Highland Fling

By Natasha Dragun

Highland Fling
Given a week to explore Scotland and England, most travellers would barely scratch the surface. But on a Trafalgar ‘guided holiday’, the experiences, meals and local meetings are hand-picked to ensure true insider moments aplenty.

This is nectar!” bellows Fergus, a burly, red-bearded Scot with an accent as thick and lyrical as the single malt whisky we’re sipping from shot glasses. “A baby could drink this without choking.”

The 12-year-old Deanston is indeed delicious; aged in ex-bourbon barrels it has a gentle warmth and notes of sweet, honeyed fruit. “Enjoy your food,” Fergus continues, as plates of salmon plucked from Loch Fyne are placed in front of us. “To heck with the weather; it is what it is.” Sixty-something Fergus and his son Gregor sit before us in Highland dress: kilts, sporrans, sgian dubh (small knives worn tucked into socks) and ghillies (thick-soled shoes).

Fergus – founder of the Kinlochard Ceilidh Band – rests a guitar on his knee, while Gregor tackles Great Highland bagpipes. In between rounds of poetry – Gregor has been awarded for his readings of Robert Burns – the pair regale us with songs, their booming voices pounding the walls of the historic barn they’ve transformed into a dining room.

Scottish hero Rob Roy MacGregor came of age in the same building in October 1689, just three months after he fought on the Jacobite side at the Battle of Killiecrankie. The rest of the Ledard Farm property is equally historic. Dating back to 1474, it was mentioned in the minutes of the Privy Council of the Kings of Scotland, and served as an annual gathering place for Clan Gregor for more than 500 years.

Today it’s a working sheep farm, home to the Wood family (for three generations), their eight sheepdogs and hundreds of thick-wooled sheep. They graze, oblivious to the drizzle, in velvet-like green fields that stretch down to the banks of Loch Ard where, earlier, we spotted red squirrels scampering up autumnal trees.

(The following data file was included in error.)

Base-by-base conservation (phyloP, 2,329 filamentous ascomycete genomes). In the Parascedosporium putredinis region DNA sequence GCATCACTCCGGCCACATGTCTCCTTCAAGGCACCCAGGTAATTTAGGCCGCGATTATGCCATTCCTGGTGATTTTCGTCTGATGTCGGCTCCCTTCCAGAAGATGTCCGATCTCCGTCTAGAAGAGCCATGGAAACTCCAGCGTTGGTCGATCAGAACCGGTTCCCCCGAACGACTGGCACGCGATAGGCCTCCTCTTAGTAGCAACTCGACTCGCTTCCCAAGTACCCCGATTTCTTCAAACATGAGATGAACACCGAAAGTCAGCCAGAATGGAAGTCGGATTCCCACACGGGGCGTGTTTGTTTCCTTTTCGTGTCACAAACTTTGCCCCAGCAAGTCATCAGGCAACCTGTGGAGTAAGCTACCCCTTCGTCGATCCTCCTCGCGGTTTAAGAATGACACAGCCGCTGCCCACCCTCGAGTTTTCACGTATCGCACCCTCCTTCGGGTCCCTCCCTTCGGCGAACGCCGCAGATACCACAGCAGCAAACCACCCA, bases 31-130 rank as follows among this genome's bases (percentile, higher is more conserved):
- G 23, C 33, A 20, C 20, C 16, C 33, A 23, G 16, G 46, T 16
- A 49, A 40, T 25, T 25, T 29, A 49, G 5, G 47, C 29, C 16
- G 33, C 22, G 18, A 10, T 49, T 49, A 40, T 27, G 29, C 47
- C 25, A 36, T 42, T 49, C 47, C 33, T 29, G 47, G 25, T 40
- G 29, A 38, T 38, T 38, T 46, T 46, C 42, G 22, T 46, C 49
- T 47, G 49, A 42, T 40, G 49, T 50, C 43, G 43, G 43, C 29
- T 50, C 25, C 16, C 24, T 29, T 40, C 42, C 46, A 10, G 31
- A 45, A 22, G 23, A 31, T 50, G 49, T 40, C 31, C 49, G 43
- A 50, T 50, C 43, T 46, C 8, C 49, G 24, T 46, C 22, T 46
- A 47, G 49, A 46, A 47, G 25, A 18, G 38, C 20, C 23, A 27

Part of the 8000-hectare Trossachs National Park – the first of its kind in Scotland – and in the foothills of the stunning Ben Lomond and Ben Venue hills, the property is the final Be My Guest experience on our eight-day journey across England and Scotland.

I’m here with family-owned travel company Trafalgar which, in many ways, has redefined the touring experience in recent years. Subtle differences such as “travel directors” and “local experts” leading trips rather than “guides”, and offering “guided holidays” rather than “tours” set the company apart. These titles are not merely a matter of semantics, as I soon find out. But the real gamechanger – and certainly one that other tour companies have been quick to replicate – is the insider moments that have become part of every Trafalgar programme, like the one we’ve just enjoyed with the Wood family: genuine experiences that offer insights into a destination and its people that you simply would not have access to otherwise. A team of Trafalgar scouts travel the world looking for interesting people to partner with so guests can, in the words of Fergus, “get under the skin of a place”.

“There’s no set recipe,” our travel director Gary tells us. “We just look for things that feel right.” It’s a painstaking process, but it couldn’t have been more successful.


Our experience begins in London before moving on to Liverpool, where we meet perhaps the most knowledgeable “local expert” Trafalgar could hope to find. Philip Coppell has not only rubbed shoulders with Liverpool’s most famous residents, but was – and still is – friends with members of The Beatles (his Master’s thesis was also dedicated to the band, and he happens to be a handy travel photographer to boot).

Much of the sprawling port city is a shrine to the Fab Four. Many would have Disney-fied the city, transforming attractions into a sort of theme park. But not Liverpool. What remains of Strawberry Field is a graffiti-covered sign on a gate; Penny Lane is a dingy row of terraced houses; the Cavern Club, where Coppell takes us for a pint, has a sticky floor from spilt beer.


The city still has a raffish feel to it, no doubt magnified by the perennially grey skies. Still, its architectural bravado, manifested over hundreds of years in soaring cathedrals, Victorian mansions and ambitious skyscrapers, seems to show best against a gloomy backdrop. The rain continues all the way to York, where we’re whisked into the warmth of Whitwell Hall. A hauntingly beautiful Georgian gothic mansion set on 10 hectares, the building is home to the Bell family, who open their doors to us for another Be My Guest experience. Wine in hand, we sink into overstuffed sofas by the fire, dwarfed by the high ceilings and maroon-hued walls lined with glossy oil paintings, gilded mirrors and oversized vases stuffed with peacock feathers.

The aroma of roast pork and vegetables soon fills the room, and the clatter of mismatched plates and heavy silver cutlery signals dinner is ready. Set on the confluence of the Ouse and Foss rivers, York’s history is slightly overwhelming and somewhat intimidating. It has been the backdrop to major political events in England throughout much of its two millennia of existence, and York Minster and Clifford’s Tower are just two of the jaw-dropping reminders of this heritage. York Minster is particularly fascinating – it’s the second-largest Gothic cathedral in Northern Europe and adorned with intricate rose windows and gilded canopies.

London calling